Tax variation key to supercharged cashflow

Tax variation key to supercharged cashflow

Residential investors, it’s time to unlock your pay packet and start claiming what’s yours with a tax variation due by June 30 each year. This completely legal accounting process reduces your tax during the year, thereby improving cashflow and your investment property’s holding costs.

At Smarter Property Investing, we know that strong cash flow is the leverage that can get you into that next investment sooner, growing your portfolio and giving you a strong foundation for wealth building. As such, getting your tax variation lodged is one of our not-negotiable strategies from our 7 Smarter Steps to Investment Success.

We’ve spoken to DAM Accounting Services Debbie Austin-Eames principal, who says that residential investors can claim upfront expenses against their properties, rather than waiting until the end of the financial year. They need to lodge a yearly PAYG Tax Variation Application Form via the Australian Taxation Office (ATO), which reduces their tax from their weekly, fortnightly or monthly pay for the current financial year.

At an average of $400 back each month in your pay packet, this makes a dramatic improvement to a property investors’ cash flow, who in many cases won’t have to reach into their own pockets for their property’s expenses.

Debbie says that while this process is essential, many individuals struggle to calculate the income and expenses associated with the investment property for the particular time period or ownership.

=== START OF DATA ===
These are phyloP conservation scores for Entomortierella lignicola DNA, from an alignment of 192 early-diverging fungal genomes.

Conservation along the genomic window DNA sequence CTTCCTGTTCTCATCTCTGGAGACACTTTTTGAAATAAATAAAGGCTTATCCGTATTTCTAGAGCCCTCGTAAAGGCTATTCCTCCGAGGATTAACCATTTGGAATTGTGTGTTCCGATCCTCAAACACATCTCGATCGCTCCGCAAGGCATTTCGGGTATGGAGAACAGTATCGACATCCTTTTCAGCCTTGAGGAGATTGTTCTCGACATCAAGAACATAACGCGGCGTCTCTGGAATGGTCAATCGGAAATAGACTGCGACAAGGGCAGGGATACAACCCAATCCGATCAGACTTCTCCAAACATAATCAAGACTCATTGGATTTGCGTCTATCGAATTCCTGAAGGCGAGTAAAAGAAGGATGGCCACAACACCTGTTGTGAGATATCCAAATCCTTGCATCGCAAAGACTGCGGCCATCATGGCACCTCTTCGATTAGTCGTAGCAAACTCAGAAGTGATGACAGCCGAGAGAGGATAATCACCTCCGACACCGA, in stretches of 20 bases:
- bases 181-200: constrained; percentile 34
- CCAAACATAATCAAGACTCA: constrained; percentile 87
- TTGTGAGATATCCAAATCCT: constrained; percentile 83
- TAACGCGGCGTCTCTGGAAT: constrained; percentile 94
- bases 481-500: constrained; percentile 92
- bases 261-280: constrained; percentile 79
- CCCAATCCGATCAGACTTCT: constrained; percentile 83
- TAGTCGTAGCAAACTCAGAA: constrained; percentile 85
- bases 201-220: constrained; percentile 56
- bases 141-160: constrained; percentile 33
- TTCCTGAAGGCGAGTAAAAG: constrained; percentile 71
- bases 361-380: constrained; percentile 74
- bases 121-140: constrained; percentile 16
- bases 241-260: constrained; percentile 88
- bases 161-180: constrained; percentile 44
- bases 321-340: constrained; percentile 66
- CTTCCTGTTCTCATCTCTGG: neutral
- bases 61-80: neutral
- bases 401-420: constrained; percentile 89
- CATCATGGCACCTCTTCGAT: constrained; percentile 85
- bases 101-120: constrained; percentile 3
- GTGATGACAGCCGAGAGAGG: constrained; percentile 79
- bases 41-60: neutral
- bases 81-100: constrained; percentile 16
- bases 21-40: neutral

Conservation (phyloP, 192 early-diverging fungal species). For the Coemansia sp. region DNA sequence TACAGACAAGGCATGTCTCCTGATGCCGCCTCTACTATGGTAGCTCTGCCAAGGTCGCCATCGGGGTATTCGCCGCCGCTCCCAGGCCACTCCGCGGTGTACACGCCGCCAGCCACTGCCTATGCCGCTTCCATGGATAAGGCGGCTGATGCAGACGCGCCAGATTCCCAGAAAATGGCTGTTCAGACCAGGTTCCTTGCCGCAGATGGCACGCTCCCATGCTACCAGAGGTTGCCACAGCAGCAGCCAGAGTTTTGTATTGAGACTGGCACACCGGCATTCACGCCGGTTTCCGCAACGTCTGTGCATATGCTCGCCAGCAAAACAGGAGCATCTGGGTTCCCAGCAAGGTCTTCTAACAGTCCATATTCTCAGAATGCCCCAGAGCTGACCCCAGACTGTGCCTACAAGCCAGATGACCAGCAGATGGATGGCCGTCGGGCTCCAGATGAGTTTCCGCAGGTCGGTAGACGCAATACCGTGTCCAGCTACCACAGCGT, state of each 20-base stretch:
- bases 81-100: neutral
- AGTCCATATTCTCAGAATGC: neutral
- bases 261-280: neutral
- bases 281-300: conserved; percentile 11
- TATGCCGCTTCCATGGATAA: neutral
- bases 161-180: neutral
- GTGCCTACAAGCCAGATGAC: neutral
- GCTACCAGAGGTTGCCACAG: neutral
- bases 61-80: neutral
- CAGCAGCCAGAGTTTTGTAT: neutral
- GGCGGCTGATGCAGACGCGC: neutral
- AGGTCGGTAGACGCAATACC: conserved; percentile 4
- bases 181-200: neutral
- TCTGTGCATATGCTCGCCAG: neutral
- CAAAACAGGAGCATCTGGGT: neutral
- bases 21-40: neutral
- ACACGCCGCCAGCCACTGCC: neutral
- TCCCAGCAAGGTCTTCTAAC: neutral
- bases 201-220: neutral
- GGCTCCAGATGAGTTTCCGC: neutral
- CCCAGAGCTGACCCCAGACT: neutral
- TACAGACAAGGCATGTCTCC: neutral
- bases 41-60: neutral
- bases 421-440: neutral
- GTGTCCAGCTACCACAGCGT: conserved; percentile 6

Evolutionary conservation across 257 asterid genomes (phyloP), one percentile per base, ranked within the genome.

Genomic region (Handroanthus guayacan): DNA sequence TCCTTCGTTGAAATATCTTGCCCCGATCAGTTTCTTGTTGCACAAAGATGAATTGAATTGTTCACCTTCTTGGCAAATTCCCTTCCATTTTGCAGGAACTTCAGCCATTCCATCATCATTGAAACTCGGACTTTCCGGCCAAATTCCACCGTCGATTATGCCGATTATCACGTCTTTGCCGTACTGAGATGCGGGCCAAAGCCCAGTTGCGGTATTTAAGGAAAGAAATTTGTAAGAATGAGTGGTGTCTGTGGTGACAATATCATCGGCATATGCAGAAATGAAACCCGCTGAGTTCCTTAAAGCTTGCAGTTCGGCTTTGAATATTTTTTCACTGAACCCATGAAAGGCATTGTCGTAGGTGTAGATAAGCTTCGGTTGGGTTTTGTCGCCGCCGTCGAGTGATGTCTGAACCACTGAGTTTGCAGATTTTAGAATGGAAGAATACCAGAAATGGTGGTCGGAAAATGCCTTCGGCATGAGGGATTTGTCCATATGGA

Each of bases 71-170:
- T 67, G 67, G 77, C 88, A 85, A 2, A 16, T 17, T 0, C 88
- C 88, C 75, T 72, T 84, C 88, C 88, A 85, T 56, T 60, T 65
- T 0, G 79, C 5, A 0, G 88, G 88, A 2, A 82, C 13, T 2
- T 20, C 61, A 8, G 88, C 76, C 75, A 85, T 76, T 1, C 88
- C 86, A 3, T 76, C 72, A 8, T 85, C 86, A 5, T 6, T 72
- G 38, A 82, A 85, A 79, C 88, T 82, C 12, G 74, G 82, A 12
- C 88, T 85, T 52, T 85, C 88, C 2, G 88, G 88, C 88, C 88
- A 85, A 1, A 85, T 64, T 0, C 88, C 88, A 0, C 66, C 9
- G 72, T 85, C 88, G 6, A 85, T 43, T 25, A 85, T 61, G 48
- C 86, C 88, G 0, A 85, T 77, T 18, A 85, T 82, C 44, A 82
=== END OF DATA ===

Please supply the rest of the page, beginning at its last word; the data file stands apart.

“It becomes too hard,” she says. “At DAM Accounting Services, we can produce a PAYG Variation Report which calculates these figures and can be used to complete the Rental Details section of your form.”

Who should use a Tax Variation Application Form?

The application form should be used when a person who is an employee wants to reduce their Pay As You Go (PAYG) tax for the year ending 30 June. If you are self-employed as a sole trader then you may be able to reduce your tax through the PAYG Withholding on your BAS Return. This application lasts for one financial year or for one employer. A new application is required to be made every financial year or if you change jobs. Debbie says your form must be completed correctly because if you overestimate your expenses (and receive more tax back in your wages than you are entitled to), then you may not be allowed to do the variation the following financial year and you may incur penalties. If other financial changes occur e.g. an increase in wages or a decrease in interest rates, then a new application may be required.

The tax variation process
Investors must lodge the ATO’s Tax Variation Application Form to vary the amount of tax withheld from your wages each pay period (weekly, fortnightly or monthly) by your employer. If lodged and approved by the ATO prior to 30 June, then the variation is valid for the full financial year, i.e. from 1 July 2018 to 30 June 2019. If lodged part way through the year it takes into account the amount of tax withheld from your pay to the date of the form. Once the form is received, the ATO processes it and if approved (meaning they agree with the figures quoted) they will send a letter to you and your employer letting them know to amend your tax accordingly. The sooner this is submitted to the ATO gives you more chance of the amended tax starting from the new financial year, 1 July.

Tax variation essentials

If you have outstanding tax returns or a debt owing to the ATO, then your application may not be approved. Investors must also note that any funds paid back to them via their tax variation are owed to their investment properties, not their own personal accounts. They’re certainly not available to pay for your next trip to Bali and won’t do your cash flow any favours if you succumb to temptation!

If you’d like to know more information then please call 1300 736 754 to learn what this means for your investment success.

As always, if you have any question, please leave a comment below.

Until next time,

From the desk of Christine.

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